Gong – Blues For Finlay

Artist RYM page: https://rateyourmusic.com/artist/gong

YouTube playlist “Favorite Artists”: https://www.youtube.com/playlist?list=PLzuv7BwOKgU7qNSW9rKaBh5mX7Ioxua8S

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The Beatles – Cry For A Shadow

I’m starting a new feature for the blog – A song of the day YouTube video post. What better way to start than a playlist of some of my all time favorite artists.

Artist RYM page: https://rateyourmusic.com/artist/the_beatles

YouTube playlist “Favorite Artists”: https://www.youtube.com/playlist?list=PLzuv7BwOKgU7qNSW9rKaBh5mX7Ioxua8S

World Keeps Getting Weirder

Just read an item about protesters picketing a Boston gallery because they were showing Renoir paintings. What?

Their complaint seems to be that they don’t like his work. Turns out that “Renoir’s deformed pink fuzzy women” are not their cup of tea. How did we get to the point where people are so narcissistic that they protest when reality doesn’t line up with their tastes?

What is that quote about parody being indistinguishable from extremism? The protesters claim that they were being ironic. So they actually like Impressionists but thought it would be terribly clever to pretend to be Westboro Baptist Church members; or something. To what end? Although they probably should be awarded a brownie point for getting the word “iconoclast” in the news.

I’m not sure this is going to get them their full 15 minutes of fame (though they did get picked up by the BBC). This most likely is one of those things where you had to be there to fully appreciate it. From a distance, it’s hard to pick up on the irony when we live in the crazy years; where plenty of people are deliriously happy to have their tastes rule over others (see our current political class).

Source: http://www.bbc.com/news/entertainment-arts-34465910

Coping Public Sculpture

Read a nice little item in Apollo Mag about some high-profile disputes with public sculpture. I think that many people would agree that modern copyright law is extreme and heavy handed. I haven’t given it much thought but defending the copyright of a popular public sculpture would seem to be a difficult challenge.

I found China’s defense of their copy of the Chicago sculpture, Cloud Gate, to be amusing and thought provoking at the same time:

‘Cloud Gate intends to reflect the sky, but ours reflects the ground,’ Ma Jun, a spokesperson from the Karamay tourism bureau has stated, before adding, ‘You can’t say we’re not allowed to build a round sculpture because there already is a round one.’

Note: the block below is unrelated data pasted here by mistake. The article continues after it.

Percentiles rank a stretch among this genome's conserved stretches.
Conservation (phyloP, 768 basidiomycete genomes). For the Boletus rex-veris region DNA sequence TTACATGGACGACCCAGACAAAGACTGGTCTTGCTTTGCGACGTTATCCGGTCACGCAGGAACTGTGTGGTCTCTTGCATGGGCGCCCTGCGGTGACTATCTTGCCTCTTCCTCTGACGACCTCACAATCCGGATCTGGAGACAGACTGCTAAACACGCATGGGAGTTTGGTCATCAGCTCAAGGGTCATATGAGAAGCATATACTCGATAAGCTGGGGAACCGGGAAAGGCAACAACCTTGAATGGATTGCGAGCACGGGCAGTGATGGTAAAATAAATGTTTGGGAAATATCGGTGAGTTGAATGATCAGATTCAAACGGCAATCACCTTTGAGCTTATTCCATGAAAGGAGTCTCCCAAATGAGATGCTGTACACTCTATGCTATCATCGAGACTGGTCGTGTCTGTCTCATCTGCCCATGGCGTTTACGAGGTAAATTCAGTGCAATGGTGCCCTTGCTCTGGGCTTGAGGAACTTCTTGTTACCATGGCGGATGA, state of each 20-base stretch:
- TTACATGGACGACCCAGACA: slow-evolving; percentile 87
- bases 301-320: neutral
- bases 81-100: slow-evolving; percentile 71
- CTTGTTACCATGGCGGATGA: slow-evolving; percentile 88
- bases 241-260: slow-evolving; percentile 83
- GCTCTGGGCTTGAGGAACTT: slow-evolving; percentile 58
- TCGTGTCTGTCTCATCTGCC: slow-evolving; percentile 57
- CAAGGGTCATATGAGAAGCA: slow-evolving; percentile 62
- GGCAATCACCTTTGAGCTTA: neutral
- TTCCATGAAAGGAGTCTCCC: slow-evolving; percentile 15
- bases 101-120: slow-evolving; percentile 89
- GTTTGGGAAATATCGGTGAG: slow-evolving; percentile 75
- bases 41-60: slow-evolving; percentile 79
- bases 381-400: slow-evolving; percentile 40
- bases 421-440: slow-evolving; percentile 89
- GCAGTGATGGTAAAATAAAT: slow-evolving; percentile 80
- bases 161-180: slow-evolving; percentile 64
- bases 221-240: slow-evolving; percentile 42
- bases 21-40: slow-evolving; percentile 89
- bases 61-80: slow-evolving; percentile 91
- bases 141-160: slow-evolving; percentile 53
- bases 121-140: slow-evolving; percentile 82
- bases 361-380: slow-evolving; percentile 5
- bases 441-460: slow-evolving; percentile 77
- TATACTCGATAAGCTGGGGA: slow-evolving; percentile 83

In copyright legal cases, like all types of law, you never know how a judge or jury is likely to handle a specific issue:

The sculptor John Raimondi has received damages of $640,000 from the Russian billionaire Igor Olenicoff as the latter made four unauthorised copies of sculptures by Raimondi (manufactured, unsurprisingly, in China) and displayed them publicly. However, in an odd twist to that case, US District Judge Andrew Guilford ruled against the prosecution’s argument that the fakes be destroyed and decreed that the new works be attributed to Raimondi, thus creating four new Raimondis against the artist’s wishes.

Source: http://www.apollo-magazine.com/dont-want-your-public-sculpture-to-get-copied-then-make-better-public-sculpture/?utm_source=rss&utm_medium=rss&utm_campaign=dont-want-your-public-sculpture-to-get-copied-then-make-better-public-sculpture

Ceramic Poppies Sculpture

Thousands of ceramic poppies used in the Tower of London installation, which marked the 100 years since the start of World War One, have gone on display at selected locations around the United Kingdom. Each poppy represents a British and Commonwealth death during the war.

Weeping Window is a cascade comprising several thousand handmade ceramic poppies seen pouring from a high window to the ground below; the other sculpture on tour, Wave is a sweeping arch of bright red poppy heads suspended on towering stalks. These two sculptures, by artist Paul Cummins and designer Tom Piper, created to mark the centenary of the outbreak of war.

Source: http://www.experiencewoodhorn.com/poppies-weeping-window-at-woodhorn/

Institutions Plan On How To Recover From ISIS Damage To Cultural Heritage

There isn’t much museums can do to resist ISIS in an active war zone. As a result most of their plans focus on Iraq. Actions they can take are limited; mostly related to co-coordinating activities of curators and training more specialists.

Museums can do amazing restorations of art objects but this strikes me as very naive:

Despite destruction by explosives, bulldozers and power tools, which the attackers have videoed and posted online, reconstruction may be possible, Tubb says. Looting means artefacts are lost to the black market, but destruction leaves fragments of buildings and foundations in situ. Others, including Weijland, fear that looting may accompany the destruction.

Any restoration that can correct the damage caused by ISIS is certainly welcome news. Protecting the cultural heritage that is located in the Middle East is a small but not insignificant additional reason to fight for the destruction of ISIS.

A related event is that the Detroit Institute of Arts has unveiled a new gallery devoted to the Ancient Middle East.

Source: http://www.theartnewspaper.com/news/museums/154741/